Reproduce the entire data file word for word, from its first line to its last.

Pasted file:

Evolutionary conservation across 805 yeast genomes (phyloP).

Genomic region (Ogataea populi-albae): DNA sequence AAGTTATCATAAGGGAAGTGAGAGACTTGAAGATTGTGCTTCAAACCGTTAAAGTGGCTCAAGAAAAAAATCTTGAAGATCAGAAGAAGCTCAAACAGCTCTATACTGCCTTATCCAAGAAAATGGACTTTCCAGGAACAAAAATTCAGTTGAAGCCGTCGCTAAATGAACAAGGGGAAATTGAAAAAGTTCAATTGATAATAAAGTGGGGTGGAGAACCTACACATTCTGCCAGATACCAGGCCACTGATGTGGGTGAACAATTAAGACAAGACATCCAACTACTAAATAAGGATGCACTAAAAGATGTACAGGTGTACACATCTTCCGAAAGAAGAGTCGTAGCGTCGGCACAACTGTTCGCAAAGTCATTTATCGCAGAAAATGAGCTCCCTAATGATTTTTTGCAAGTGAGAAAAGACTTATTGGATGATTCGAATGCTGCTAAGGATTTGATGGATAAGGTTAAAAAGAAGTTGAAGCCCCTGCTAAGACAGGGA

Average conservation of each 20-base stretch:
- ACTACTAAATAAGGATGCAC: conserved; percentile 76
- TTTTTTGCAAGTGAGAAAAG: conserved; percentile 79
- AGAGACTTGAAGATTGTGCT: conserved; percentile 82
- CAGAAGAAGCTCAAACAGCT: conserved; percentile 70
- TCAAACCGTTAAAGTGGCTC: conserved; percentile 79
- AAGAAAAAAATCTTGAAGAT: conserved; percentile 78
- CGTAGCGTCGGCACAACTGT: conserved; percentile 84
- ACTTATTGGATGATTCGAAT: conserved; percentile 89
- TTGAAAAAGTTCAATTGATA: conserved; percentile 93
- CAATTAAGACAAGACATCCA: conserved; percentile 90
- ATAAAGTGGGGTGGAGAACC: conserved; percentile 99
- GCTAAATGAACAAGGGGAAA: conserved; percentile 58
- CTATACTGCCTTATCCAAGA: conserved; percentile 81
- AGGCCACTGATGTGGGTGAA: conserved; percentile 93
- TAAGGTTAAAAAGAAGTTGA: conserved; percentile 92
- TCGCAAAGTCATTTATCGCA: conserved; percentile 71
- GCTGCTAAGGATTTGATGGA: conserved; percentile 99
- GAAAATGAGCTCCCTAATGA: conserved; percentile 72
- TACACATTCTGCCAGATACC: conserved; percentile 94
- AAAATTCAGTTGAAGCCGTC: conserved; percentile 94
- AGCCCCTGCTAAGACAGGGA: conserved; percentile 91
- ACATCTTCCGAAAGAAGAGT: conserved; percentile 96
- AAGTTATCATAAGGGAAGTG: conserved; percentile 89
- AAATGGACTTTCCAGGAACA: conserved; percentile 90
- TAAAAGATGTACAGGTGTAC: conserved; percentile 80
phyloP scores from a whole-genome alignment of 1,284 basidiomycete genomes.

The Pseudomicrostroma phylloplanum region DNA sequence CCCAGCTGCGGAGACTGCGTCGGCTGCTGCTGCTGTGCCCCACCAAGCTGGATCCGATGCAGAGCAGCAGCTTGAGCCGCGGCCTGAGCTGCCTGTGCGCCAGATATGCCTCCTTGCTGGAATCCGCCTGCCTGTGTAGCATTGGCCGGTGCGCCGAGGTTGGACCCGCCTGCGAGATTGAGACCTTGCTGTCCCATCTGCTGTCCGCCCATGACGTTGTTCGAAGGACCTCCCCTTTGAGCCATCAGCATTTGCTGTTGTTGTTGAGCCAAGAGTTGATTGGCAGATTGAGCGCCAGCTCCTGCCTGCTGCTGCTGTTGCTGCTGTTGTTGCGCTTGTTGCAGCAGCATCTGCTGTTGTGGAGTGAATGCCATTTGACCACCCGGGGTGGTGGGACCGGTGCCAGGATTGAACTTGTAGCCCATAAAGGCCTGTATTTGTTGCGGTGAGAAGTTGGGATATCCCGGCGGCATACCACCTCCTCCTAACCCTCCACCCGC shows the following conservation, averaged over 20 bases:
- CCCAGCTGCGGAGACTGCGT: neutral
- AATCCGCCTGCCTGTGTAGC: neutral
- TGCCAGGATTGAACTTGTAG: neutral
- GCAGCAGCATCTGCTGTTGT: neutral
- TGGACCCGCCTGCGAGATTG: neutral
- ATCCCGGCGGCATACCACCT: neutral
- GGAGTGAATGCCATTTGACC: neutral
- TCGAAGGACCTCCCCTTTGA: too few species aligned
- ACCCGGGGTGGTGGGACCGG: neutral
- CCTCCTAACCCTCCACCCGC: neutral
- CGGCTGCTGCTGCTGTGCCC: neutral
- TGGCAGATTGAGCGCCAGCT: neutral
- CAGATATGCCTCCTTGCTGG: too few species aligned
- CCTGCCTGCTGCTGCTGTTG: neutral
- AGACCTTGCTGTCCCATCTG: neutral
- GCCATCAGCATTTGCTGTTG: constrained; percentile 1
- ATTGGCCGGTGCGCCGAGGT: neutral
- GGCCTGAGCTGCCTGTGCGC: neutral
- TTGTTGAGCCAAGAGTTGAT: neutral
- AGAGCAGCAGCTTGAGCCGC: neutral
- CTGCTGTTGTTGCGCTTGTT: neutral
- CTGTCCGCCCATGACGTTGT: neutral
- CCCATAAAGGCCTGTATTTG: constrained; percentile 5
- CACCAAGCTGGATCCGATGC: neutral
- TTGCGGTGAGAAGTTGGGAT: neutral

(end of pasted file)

Evolutionary conservation across 805 yeast genomes (phyloP).

Genomic region (Ogataea populi-albae): DNA sequence AAGTTATCATAAGGGAAGTGAGAGACTTGAAGATTGTGCTTCAAACCGTTAAAGTGGCTCAAGAAAAAAATCTTGAAGATCAGAAGAAGCTCAAACAGCTCTATACTGCCTTATCCAAGAAAATGGACTTTCCAGGAACAAAAATTCAGTTGAAGCCGTCGCTAAATGAACAAGGGGAAATTGAAAAAGTTCAATTGATAATAAAGTGGGGTGGAGAACCTACACATTCTGCCAGATACCAGGCCACTGATGTGGGTGAACAATTAAGACAAGACATCCAACTACTAAATAAGGATGCACTAAAAGATGTACAGGTGTACACATCTTCCGAAAGAAGAGTCGTAGCGTCGGCACAACTGTTCGCAAAGTCATTTATCGCAGAAAATGAGCTCCCTAATGATTTTTTGCAAGTGAGAAAAGACTTATTGGATGATTCGAATGCTGCTAAGGATTTGATGGATAAGGTTAAAAAGAAGTTGAAGCCCCTGCTAAGACAGGGA

Average conservation of each 20-base stretch:
- ACTACTAAATAAGGATGCAC: conserved; percentile 76
- TTTTTTGCAAGTGAGAAAAG: conserved; percentile 79
- AGAGACTTGAAGATTGTGCT: conserved; percentile 82
- CAGAAGAAGCTCAAACAGCT: conserved; percentile 70
- TCAAACCGTTAAAGTGGCTC: conserved; percentile 79
- AAGAAAAAAATCTTGAAGAT: conserved; percentile 78
- CGTAGCGTCGGCACAACTGT: conserved; percentile 84
- ACTTATTGGATGATTCGAAT: conserved; percentile 89
- TTGAAAAAGTTCAATTGATA: conserved; percentile 93
- CAATTAAGACAAGACATCCA: conserved; percentile 90
- ATAAAGTGGGGTGGAGAACC: conserved; percentile 99
- GCTAAATGAACAAGGGGAAA: conserved; percentile 58
- CTATACTGCCTTATCCAAGA: conserved; percentile 81
- AGGCCACTGATGTGGGTGAA: conserved; percentile 93
- TAAGGTTAAAAAGAAGTTGA: conserved; percentile 92
- TCGCAAAGTCATTTATCGCA: conserved; percentile 71
- GCTGCTAAGGATTTGATGGA: conserved; percentile 99
- GAAAATGAGCTCCCTAATGA: conserved; percentile 72
- TACACATTCTGCCAGATACC: conserved; percentile 94
- AAAATTCAGTTGAAGCCGTC: conserved; percentile 94
- AGCCCCTGCTAAGACAGGGA: conserved; percentile 91
- ACATCTTCCGAAAGAAGAGT: conserved; percentile 96
- AAGTTATCATAAGGGAAGTG: conserved; percentile 89
- AAATGGACTTTCCAGGAACA: conserved; percentile 90
- TAAAAGATGTACAGGTGTAC: conserved; percentile 80
phyloP scores from a whole-genome alignment of 1,284 basidiomycete genomes.

The Pseudomicrostroma phylloplanum region DNA sequence CCCAGCTGCGGAGACTGCGTCGGCTGCTGCTGCTGTGCCCCACCAAGCTGGATCCGATGCAGAGCAGCAGCTTGAGCCGCGGCCTGAGCTGCCTGTGCGCCAGATATGCCTCCTTGCTGGAATCCGCCTGCCTGTGTAGCATTGGCCGGTGCGCCGAGGTTGGACCCGCCTGCGAGATTGAGACCTTGCTGTCCCATCTGCTGTCCGCCCATGACGTTGTTCGAAGGACCTCCCCTTTGAGCCATCAGCATTTGCTGTTGTTGTTGAGCCAAGAGTTGATTGGCAGATTGAGCGCCAGCTCCTGCCTGCTGCTGCTGTTGCTGCTGTTGTTGCGCTTGTTGCAGCAGCATCTGCTGTTGTGGAGTGAATGCCATTTGACCACCCGGGGTGGTGGGACCGGTGCCAGGATTGAACTTGTAGCCCATAAAGGCCTGTATTTGTTGCGGTGAGAAGTTGGGATATCCCGGCGGCATACCACCTCCTCCTAACCCTCCACCCGC shows the following conservation, averaged over 20 bases:
- CCCAGCTGCGGAGACTGCGT: neutral
- AATCCGCCTGCCTGTGTAGC: neutral
- TGCCAGGATTGAACTTGTAG: neutral
- GCAGCAGCATCTGCTGTTGT: neutral
- TGGACCCGCCTGCGAGATTG: neutral
- ATCCCGGCGGCATACCACCT: neutral
- GGAGTGAATGCCATTTGACC: neutral
- TCGAAGGACCTCCCCTTTGA: too few species aligned
- ACCCGGGGTGGTGGGACCGG: neutral
- CCTCCTAACCCTCCACCCGC: neutral
- CGGCTGCTGCTGCTGTGCCC: neutral
- TGGCAGATTGAGCGCCAGCT: neutral
- CAGATATGCCTCCTTGCTGG: too few species aligned
- CCTGCCTGCTGCTGCTGTTG: neutral
- AGACCTTGCTGTCCCATCTG: neutral
- GCCATCAGCATTTGCTGTTG: constrained; percentile 1
- ATTGGCCGGTGCGCCGAGGT: neutral
- GGCCTGAGCTGCCTGTGCGC: neutral
- TTGTTGAGCCAAGAGTTGAT: neutral
- AGAGCAGCAGCTTGAGCCGC: neutral
- CTGCTGTTGTTGCGCTTGTT: neutral
- CTGTCCGCCCATGACGTTGT: neutral
- CCCATAAAGGCCTGTATTTG: constrained; percentile 5
- CACCAAGCTGGATCCGATGC: neutral
- TTGCGGTGAGAAGTTGGGAT: neutral